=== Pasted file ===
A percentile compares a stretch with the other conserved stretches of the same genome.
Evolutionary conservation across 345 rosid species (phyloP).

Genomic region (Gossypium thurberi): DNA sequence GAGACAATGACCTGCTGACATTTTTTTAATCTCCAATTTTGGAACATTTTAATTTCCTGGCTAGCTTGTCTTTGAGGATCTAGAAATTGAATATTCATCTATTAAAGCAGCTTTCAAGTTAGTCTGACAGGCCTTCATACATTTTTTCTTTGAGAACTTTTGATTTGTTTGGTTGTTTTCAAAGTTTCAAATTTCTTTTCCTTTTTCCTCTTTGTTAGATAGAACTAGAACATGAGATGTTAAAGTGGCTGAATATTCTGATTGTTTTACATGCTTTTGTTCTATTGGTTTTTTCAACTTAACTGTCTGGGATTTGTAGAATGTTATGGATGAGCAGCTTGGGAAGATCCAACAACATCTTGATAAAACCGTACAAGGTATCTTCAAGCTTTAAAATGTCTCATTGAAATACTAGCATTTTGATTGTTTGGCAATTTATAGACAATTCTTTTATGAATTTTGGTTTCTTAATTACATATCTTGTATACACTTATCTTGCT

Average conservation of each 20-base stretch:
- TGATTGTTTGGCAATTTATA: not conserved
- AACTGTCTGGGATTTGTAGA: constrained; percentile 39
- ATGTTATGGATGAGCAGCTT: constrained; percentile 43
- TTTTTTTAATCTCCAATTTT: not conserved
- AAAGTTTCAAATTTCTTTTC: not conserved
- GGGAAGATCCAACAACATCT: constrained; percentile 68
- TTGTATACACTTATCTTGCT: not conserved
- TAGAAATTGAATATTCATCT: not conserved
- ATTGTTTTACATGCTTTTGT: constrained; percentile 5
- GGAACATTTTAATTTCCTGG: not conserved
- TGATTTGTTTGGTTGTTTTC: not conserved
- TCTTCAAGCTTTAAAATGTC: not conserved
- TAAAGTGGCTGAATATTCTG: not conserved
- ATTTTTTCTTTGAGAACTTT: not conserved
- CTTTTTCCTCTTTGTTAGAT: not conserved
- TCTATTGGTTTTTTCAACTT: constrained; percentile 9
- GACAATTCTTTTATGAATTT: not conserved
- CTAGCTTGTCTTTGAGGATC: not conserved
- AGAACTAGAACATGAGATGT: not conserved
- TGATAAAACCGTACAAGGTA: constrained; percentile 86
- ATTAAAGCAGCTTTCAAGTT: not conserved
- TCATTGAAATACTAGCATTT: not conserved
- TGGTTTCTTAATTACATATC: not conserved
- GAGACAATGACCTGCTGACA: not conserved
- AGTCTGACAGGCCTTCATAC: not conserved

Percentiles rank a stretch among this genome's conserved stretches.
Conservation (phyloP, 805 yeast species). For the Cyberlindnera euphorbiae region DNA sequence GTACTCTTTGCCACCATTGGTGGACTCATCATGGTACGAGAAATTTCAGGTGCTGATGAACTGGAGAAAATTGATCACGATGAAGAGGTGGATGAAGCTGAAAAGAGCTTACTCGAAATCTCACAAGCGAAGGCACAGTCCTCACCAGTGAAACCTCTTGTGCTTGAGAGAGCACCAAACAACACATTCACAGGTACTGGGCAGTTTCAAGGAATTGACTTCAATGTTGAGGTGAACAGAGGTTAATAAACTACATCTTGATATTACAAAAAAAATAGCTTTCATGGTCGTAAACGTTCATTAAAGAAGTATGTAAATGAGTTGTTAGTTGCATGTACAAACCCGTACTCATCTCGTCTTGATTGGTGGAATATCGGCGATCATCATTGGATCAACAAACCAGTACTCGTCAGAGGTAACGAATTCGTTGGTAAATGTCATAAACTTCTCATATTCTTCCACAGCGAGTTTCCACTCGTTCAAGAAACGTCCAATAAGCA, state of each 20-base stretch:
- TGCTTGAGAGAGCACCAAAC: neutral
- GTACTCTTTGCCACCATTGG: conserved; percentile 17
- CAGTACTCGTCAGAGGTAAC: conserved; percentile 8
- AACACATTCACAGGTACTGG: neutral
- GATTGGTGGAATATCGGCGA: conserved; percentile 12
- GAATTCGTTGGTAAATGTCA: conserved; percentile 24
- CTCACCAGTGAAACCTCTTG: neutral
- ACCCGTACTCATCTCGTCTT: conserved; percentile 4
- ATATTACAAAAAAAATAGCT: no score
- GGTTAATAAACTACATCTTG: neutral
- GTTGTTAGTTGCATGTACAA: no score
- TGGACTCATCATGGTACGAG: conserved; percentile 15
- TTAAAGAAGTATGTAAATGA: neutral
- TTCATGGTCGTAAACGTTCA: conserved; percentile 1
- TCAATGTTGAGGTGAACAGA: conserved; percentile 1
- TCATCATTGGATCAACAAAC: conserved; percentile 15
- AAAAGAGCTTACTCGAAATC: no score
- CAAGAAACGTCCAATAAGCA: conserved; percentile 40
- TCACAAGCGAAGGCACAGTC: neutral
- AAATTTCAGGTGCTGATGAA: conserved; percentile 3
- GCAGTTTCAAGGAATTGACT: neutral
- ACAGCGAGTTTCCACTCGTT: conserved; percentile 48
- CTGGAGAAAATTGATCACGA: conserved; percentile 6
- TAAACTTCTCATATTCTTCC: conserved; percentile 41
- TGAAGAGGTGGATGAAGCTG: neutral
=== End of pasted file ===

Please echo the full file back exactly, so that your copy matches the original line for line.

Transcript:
A percentile compares a stretch with the other conserved stretches of the same genome.
Evolutionary conservation across 345 rosid species (phyloP).

Genomic region (Gossypium thurberi): DNA sequence GAGACAATGACCTGCTGACATTTTTTTAATCTCCAATTTTGGAACATTTTAATTTCCTGGCTAGCTTGTCTTTGAGGATCTAGAAATTGAATATTCATCTATTAAAGCAGCTTTCAAGTTAGTCTGACAGGCCTTCATACATTTTTTCTTTGAGAACTTTTGATTTGTTTGGTTGTTTTCAAAGTTTCAAATTTCTTTTCCTTTTTCCTCTTTGTTAGATAGAACTAGAACATGAGATGTTAAAGTGGCTGAATATTCTGATTGTTTTACATGCTTTTGTTCTATTGGTTTTTTCAACTTAACTGTCTGGGATTTGTAGAATGTTATGGATGAGCAGCTTGGGAAGATCCAACAACATCTTGATAAAACCGTACAAGGTATCTTCAAGCTTTAAAATGTCTCATTGAAATACTAGCATTTTGATTGTTTGGCAATTTATAGACAATTCTTTTATGAATTTTGGTTTCTTAATTACATATCTTGTATACACTTATCTTGCT

Average conservation of each 20-base stretch:
- TGATTGTTTGGCAATTTATA: not conserved
- AACTGTCTGGGATTTGTAGA: constrained; percentile 39
- ATGTTATGGATGAGCAGCTT: constrained; percentile 43
- TTTTTTTAATCTCCAATTTT: not conserved
- AAAGTTTCAAATTTCTTTTC: not conserved
- GGGAAGATCCAACAACATCT: constrained; percentile 68
- TTGTATACACTTATCTTGCT: not conserved
- TAGAAATTGAATATTCATCT: not conserved
- ATTGTTTTACATGCTTTTGT: constrained; percentile 5
- GGAACATTTTAATTTCCTGG: not conserved
- TGATTTGTTTGGTTGTTTTC: not conserved
- TCTTCAAGCTTTAAAATGTC: not conserved
- TAAAGTGGCTGAATATTCTG: not conserved
- ATTTTTTCTTTGAGAACTTT: not conserved
- CTTTTTCCTCTTTGTTAGAT: not conserved
- TCTATTGGTTTTTTCAACTT: constrained; percentile 9
- GACAATTCTTTTATGAATTT: not conserved
- CTAGCTTGTCTTTGAGGATC: not conserved
- AGAACTAGAACATGAGATGT: not conserved
- TGATAAAACCGTACAAGGTA: constrained; percentile 86
- ATTAAAGCAGCTTTCAAGTT: not conserved
- TCATTGAAATACTAGCATTT: not conserved
- TGGTTTCTTAATTACATATC: not conserved
- GAGACAATGACCTGCTGACA: not conserved
- AGTCTGACAGGCCTTCATAC: not conserved

Percentiles rank a stretch among this genome's conserved stretches.
Conservation (phyloP, 805 yeast species). For the Cyberlindnera euphorbiae region DNA sequence GTACTCTTTGCCACCATTGGTGGACTCATCATGGTACGAGAAATTTCAGGTGCTGATGAACTGGAGAAAATTGATCACGATGAAGAGGTGGATGAAGCTGAAAAGAGCTTACTCGAAATCTCACAAGCGAAGGCACAGTCCTCACCAGTGAAACCTCTTGTGCTTGAGAGAGCACCAAACAACACATTCACAGGTACTGGGCAGTTTCAAGGAATTGACTTCAATGTTGAGGTGAACAGAGGTTAATAAACTACATCTTGATATTACAAAAAAAATAGCTTTCATGGTCGTAAACGTTCATTAAAGAAGTATGTAAATGAGTTGTTAGTTGCATGTACAAACCCGTACTCATCTCGTCTTGATTGGTGGAATATCGGCGATCATCATTGGATCAACAAACCAGTACTCGTCAGAGGTAACGAATTCGTTGGTAAATGTCATAAACTTCTCATATTCTTCCACAGCGAGTTTCCACTCGTTCAAGAAACGTCCAATAAGCA, state of each 20-base stretch:
- TGCTTGAGAGAGCACCAAAC: neutral
- GTACTCTTTGCCACCATTGG: conserved; percentile 17
- CAGTACTCGTCAGAGGTAAC: conserved; percentile 8
- AACACATTCACAGGTACTGG: neutral
- GATTGGTGGAATATCGGCGA: conserved; percentile 12
- GAATTCGTTGGTAAATGTCA: conserved; percentile 24
- CTCACCAGTGAAACCTCTTG: neutral
- ACCCGTACTCATCTCGTCTT: conserved; percentile 4
- ATATTACAAAAAAAATAGCT: no score
- GGTTAATAAACTACATCTTG: neutral
- GTTGTTAGTTGCATGTACAA: no score
- TGGACTCATCATGGTACGAG: conserved; percentile 15
- TTAAAGAAGTATGTAAATGA: neutral
- TTCATGGTCGTAAACGTTCA: conserved; percentile 1
- TCAATGTTGAGGTGAACAGA: conserved; percentile 1
- TCATCATTGGATCAACAAAC: conserved; percentile 15
- AAAAGAGCTTACTCGAAATC: no score
- CAAGAAACGTCCAATAAGCA: conserved; percentile 40
- TCACAAGCGAAGGCACAGTC: neutral
- AAATTTCAGGTGCTGATGAA: conserved; percentile 3
- GCAGTTTCAAGGAATTGACT: neutral
- ACAGCGAGTTTCCACTCGTT: conserved; percentile 48
- CTGGAGAAAATTGATCACGA: conserved; percentile 6
- TAAACTTCTCATATTCTTCC: conserved; percentile 41
- TGAAGAGGTGGATGAAGCTG: neutral